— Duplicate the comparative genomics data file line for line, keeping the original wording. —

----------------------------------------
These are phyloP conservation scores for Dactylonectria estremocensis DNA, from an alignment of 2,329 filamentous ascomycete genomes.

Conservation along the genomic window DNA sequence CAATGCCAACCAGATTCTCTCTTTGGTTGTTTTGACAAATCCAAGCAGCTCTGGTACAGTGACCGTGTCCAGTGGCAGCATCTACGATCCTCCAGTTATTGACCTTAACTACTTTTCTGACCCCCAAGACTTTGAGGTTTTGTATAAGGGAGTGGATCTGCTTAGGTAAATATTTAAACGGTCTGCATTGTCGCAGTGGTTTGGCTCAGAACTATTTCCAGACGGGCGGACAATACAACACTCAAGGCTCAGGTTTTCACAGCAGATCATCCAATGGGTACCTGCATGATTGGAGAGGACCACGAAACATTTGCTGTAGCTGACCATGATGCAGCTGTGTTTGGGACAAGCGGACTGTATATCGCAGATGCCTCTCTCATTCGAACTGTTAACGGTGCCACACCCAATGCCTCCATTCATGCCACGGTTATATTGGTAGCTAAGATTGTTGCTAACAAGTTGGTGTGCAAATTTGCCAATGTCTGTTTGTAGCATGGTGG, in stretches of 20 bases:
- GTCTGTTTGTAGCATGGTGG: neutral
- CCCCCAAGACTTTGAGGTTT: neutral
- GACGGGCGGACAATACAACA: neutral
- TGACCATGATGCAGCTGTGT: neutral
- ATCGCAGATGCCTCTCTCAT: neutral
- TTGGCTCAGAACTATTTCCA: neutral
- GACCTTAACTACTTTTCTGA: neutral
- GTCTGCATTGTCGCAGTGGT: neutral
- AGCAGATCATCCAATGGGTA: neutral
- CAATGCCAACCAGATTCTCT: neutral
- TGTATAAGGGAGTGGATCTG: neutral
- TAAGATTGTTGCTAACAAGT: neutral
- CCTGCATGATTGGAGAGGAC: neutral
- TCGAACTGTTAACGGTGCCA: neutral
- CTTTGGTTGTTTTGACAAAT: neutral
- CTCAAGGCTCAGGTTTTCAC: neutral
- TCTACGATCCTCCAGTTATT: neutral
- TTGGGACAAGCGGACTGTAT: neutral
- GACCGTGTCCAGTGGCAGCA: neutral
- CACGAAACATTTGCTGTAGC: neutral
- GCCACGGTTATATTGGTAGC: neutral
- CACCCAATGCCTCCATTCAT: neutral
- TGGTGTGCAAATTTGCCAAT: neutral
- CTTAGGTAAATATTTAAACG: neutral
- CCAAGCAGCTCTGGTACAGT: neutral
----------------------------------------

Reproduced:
These are phyloP conservation scores for Dactylonectria estremocensis DNA, from an alignment of 2,329 filamentous ascomycete genomes.

Conservation along the genomic window DNA sequence CAATGCCAACCAGATTCTCTCTTTGGTTGTTTTGACAAATCCAAGCAGCTCTGGTACAGTGACCGTGTCCAGTGGCAGCATCTACGATCCTCCAGTTATTGACCTTAACTACTTTTCTGACCCCCAAGACTTTGAGGTTTTGTATAAGGGAGTGGATCTGCTTAGGTAAATATTTAAACGGTCTGCATTGTCGCAGTGGTTTGGCTCAGAACTATTTCCAGACGGGCGGACAATACAACACTCAAGGCTCAGGTTTTCACAGCAGATCATCCAATGGGTACCTGCATGATTGGAGAGGACCACGAAACATTTGCTGTAGCTGACCATGATGCAGCTGTGTTTGGGACAAGCGGACTGTATATCGCAGATGCCTCTCTCATTCGAACTGTTAACGGTGCCACACCCAATGCCTCCATTCATGCCACGGTTATATTGGTAGCTAAGATTGTTGCTAACAAGTTGGTGTGCAAATTTGCCAATGTCTGTTTGTAGCATGGTGG, in stretches of 20 bases:
- GTCTGTTTGTAGCATGGTGG: neutral
- CCCCCAAGACTTTGAGGTTT: neutral
- GACGGGCGGACAATACAACA: neutral
- TGACCATGATGCAGCTGTGT: neutral
- ATCGCAGATGCCTCTCTCAT: neutral
- TTGGCTCAGAACTATTTCCA: neutral
- GACCTTAACTACTTTTCTGA: neutral
- GTCTGCATTGTCGCAGTGGT: neutral
- AGCAGATCATCCAATGGGTA: neutral
- CAATGCCAACCAGATTCTCT: neutral
- TGTATAAGGGAGTGGATCTG: neutral
- TAAGATTGTTGCTAACAAGT: neutral
- CCTGCATGATTGGAGAGGAC: neutral
- TCGAACTGTTAACGGTGCCA: neutral
- CTTTGGTTGTTTTGACAAAT: neutral
- CTCAAGGCTCAGGTTTTCAC: neutral
- TCTACGATCCTCCAGTTATT: neutral
- TTGGGACAAGCGGACTGTAT: neutral
- GACCGTGTCCAGTGGCAGCA: neutral
- CACGAAACATTTGCTGTAGC: neutral
- GCCACGGTTATATTGGTAGC: neutral
- CACCCAATGCCTCCATTCAT: neutral
- TGGTGTGCAAATTTGCCAAT: neutral
- CTTAGGTAAATATTTAAACG: neutral
- CCAAGCAGCTCTGGTACAGT: neutral